The right message to Israel

President Barack Obama, left, listens to Israeli Prime Minister Benjamin Netanyahu during their visit to the Children's Memorial at the Yad Vashem Holocaust memorial in Jerusalem, Israel, Friday, March 22, 2013.

President Barack Obama, visiting Israel this week for the first time in his more than five years in the White House, worked to improve what had been a testy relationship with Prime Minister Benjamin Netanyahu.

He also reached out effectively to the Israeli people.

The president deserves credit for his conciliatory efforts.

But Mr. Obama also rates praise for fairly reminding his Israeli hosts that they will never achieve a lasting peace with the Palestinians without the creation of a viable Palestinian state.

During a speech to Israeli university students in Jerusalem on Thursday, this line from the president even drew a standing ovation: “The only way for Israel to endure and thrive as a Jewish and democratic state is through the realization of an independent and viable Palestine.”

President Obama had already said on Wednesday that Israel’s expansion of settlements on lands claimed by the Palestinians in East Jerusalem and the West Bank was not “constructive” or “appropriate.”

However, he conspicuously stopped short of repeating his previous calls for that construction to cease. Instead, he issued a general appeal for renewed talks on the “core issues” of establishing a Palestinian state — and of assuring Israeli security.

And as President Obama said Wednesday: “In this work, the state of Israel will have no greater friend than the United States.”

As for the settlements, Israeli officials noticed the softening of the president’s public statements about them.

So did Palestinian officials. As President Obama listened alongside him during a joint news conference on the West Bank on Thursday, Palestinian Authority President Mahmoud Abbas condemned the settlements as an “ignoble” obstacle to peace.

President Obama concluded his three-day trip on Friday with an emotional stop at Israel’s Yad Vashem Holocaust Memorial. Visibly moved, he relit an eternal flame, laid a wreath and invoked humanity’s collective duty “not just to bear witness but to act” against the forces of evil that perpetuate such hate-spawned horrors.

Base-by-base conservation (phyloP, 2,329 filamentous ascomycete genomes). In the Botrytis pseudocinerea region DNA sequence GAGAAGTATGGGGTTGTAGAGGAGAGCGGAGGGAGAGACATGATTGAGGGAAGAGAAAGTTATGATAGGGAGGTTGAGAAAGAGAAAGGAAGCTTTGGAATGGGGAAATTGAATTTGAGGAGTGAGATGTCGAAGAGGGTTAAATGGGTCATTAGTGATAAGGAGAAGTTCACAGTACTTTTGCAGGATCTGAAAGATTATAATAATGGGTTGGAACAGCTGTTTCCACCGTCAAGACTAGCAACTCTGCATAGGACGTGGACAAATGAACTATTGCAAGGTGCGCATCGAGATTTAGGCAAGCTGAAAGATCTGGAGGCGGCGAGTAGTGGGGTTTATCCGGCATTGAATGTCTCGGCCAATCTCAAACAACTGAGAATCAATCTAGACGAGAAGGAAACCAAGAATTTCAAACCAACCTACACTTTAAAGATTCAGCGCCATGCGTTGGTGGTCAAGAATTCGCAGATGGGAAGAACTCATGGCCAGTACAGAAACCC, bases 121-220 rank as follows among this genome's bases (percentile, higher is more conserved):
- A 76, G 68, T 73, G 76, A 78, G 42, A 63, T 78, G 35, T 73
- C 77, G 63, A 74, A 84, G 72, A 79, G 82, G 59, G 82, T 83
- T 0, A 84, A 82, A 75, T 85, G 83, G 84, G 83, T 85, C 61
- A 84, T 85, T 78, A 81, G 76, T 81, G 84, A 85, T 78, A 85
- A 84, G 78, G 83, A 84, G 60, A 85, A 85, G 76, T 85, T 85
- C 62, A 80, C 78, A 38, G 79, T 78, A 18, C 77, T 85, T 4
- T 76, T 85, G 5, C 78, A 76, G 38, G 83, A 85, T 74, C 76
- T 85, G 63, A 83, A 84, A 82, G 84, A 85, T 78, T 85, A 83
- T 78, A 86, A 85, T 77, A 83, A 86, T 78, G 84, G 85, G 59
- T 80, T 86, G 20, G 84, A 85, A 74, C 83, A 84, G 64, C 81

Yes, the Mideast remains a major mess beyond the Israeli-Palestinian impasse. Iran is moving ever closer to a nuclear arsenal, with Israel and the U.S. increasingly considering military action to thwart that goal. Syria’s civil war is taking an immense toll on its people while further destabilizing the entire region.

But President Obama gained some positive ground this week.

He even persuaded Prime Minister Netanyahu to apologize to Turkish Prime Minister Tayyip Erdogan on Friday for a 2010 Israeli naval raid that killed nine Turks.

Meanwhile, despite President Obama’s apparent shift toward a more pro-Israel position, he rightly urged both the Israelis and Palestinians to return to the negotiating table. He also reiterated the futility of any proposed solution that doesn’t include a Palestinian state.

During that Thursday speech in Jerusalem, Mr. Obama told his Israeli audience of their Palestinian neighbors: “Put yourself in their shoes — look at the world through their eyes.”

That’s good advice.

And though President Obama’s previous foreign-policy record has been spotty, he had a productive trip.